Let’s cut right to the point: When it comes to whether yoga or pilates is better for your body, it really all depends on your goals.
Sunday's are for The Swan. I love the many variations of this exercise whether it's on the Cadillac, the Reformer, the Wunda Chair or the Fit Ball. It opens your chest and shoulders whilst challenging your back and core. A few things to consider: ?? My hand position. When using the bar I like to have my palms facing each other with the bar resting on my wrists instead of holding the bar with my hands. This stops me using the bar to lift my upper body and instead directs me to use my core and lats. ?? My shoulders are set down and away from my ears. My collarbones are open and my scapulae (shoulder blades) are drawn apart from each other. ?? I take my belly with me as I lift up!! There is zero compression in my lower back… instead the lift comes from my mid thoracic with my naval drawn in and upwards to assist with the lift. ?? My neck remains in neutral. My eye gaze is straight ahead. Don't look up when doing this exercise, look forwards. . . #pilates #pilatesbody #pilatesphysique #pilatescadillac #theswan #core #backworkout #sunday #sunsetpilates #bbls #bodybyleahsimmons
That said, there are some general guidelines. With Pilates, there’s always a focus on core strength and stability, so if you have back issues or play sports that require a strong core (like golf or tennis), that workout will be beneficial for you. If you’re seeking increased flexibility and relaxation, yoga tends to put more emphasis on breathing and connecting with the mind. Still, some yoga instructors may also focus heavily on core work and some Pilates teachers may guide you to focus on being in the moment.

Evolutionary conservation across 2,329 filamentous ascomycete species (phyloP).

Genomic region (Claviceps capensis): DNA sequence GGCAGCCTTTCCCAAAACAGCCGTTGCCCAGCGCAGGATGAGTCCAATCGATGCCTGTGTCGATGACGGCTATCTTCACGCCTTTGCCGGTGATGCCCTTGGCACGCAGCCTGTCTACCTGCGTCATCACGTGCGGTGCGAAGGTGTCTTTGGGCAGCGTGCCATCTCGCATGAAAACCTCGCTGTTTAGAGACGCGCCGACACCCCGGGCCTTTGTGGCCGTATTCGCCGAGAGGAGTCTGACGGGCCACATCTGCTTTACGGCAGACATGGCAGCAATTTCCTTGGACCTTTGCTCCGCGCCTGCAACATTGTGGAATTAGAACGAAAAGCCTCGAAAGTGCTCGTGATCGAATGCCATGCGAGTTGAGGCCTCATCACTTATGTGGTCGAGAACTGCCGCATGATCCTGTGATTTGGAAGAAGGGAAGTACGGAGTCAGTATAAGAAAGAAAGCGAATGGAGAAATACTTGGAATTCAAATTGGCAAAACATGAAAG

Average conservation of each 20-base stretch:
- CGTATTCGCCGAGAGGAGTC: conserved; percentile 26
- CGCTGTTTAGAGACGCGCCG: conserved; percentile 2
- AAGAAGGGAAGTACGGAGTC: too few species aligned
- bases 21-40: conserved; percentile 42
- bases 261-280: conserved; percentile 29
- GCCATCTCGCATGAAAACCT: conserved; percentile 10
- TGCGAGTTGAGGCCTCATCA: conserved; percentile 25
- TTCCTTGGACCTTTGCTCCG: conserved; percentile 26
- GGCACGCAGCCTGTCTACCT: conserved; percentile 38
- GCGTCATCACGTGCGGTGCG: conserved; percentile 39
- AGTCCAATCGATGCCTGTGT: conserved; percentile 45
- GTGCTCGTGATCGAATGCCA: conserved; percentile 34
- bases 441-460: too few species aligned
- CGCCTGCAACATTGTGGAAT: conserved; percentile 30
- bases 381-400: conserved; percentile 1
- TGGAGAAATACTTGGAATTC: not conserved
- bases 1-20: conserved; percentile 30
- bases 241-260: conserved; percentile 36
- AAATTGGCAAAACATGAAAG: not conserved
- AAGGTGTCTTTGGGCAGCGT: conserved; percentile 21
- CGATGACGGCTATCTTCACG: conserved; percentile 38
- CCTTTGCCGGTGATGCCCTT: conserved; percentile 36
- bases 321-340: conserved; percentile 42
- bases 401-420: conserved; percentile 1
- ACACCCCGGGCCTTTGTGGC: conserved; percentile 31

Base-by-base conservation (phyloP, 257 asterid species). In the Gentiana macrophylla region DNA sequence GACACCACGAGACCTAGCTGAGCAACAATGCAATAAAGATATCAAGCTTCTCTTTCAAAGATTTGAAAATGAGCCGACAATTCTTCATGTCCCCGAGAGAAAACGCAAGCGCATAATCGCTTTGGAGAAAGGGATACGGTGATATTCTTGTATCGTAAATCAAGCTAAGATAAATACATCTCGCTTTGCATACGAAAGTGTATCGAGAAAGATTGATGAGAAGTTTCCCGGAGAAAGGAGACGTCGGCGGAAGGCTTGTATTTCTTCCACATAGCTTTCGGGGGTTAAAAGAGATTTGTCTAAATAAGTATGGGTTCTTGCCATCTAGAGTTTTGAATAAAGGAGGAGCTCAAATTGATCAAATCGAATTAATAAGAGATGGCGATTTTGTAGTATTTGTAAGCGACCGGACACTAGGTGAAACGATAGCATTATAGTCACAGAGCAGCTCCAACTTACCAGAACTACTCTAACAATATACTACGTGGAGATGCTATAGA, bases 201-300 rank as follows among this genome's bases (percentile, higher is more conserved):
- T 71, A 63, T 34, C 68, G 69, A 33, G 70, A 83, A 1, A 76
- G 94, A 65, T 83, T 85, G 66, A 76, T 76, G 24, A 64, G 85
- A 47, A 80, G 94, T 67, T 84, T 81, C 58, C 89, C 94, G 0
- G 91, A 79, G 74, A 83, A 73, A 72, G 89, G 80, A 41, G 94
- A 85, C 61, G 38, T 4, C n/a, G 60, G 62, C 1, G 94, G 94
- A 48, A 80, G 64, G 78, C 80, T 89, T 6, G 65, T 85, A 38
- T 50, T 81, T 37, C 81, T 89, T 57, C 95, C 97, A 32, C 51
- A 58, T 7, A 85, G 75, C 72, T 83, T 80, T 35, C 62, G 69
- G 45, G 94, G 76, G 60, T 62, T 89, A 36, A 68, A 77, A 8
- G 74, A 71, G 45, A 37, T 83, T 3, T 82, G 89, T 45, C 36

As far as how each class makes your body feel, they both help with your alignment, balance, and strength; as far as the workout experience, for Pilates, you’ll be on a mat or machines, and for yoga, you’ll also have some standing poses. Neither is at the high end of calorie expenditure or cardio intensity—even hot yoga is low on the calorie-burning continuum.
Overall, I would encourage you to give both a try because each offers many benefits. Pay attention to how you connect with the instructor, then pick the class that best suits your needs and that you enjoy most.
This article originally appeared on Women’s Health US.
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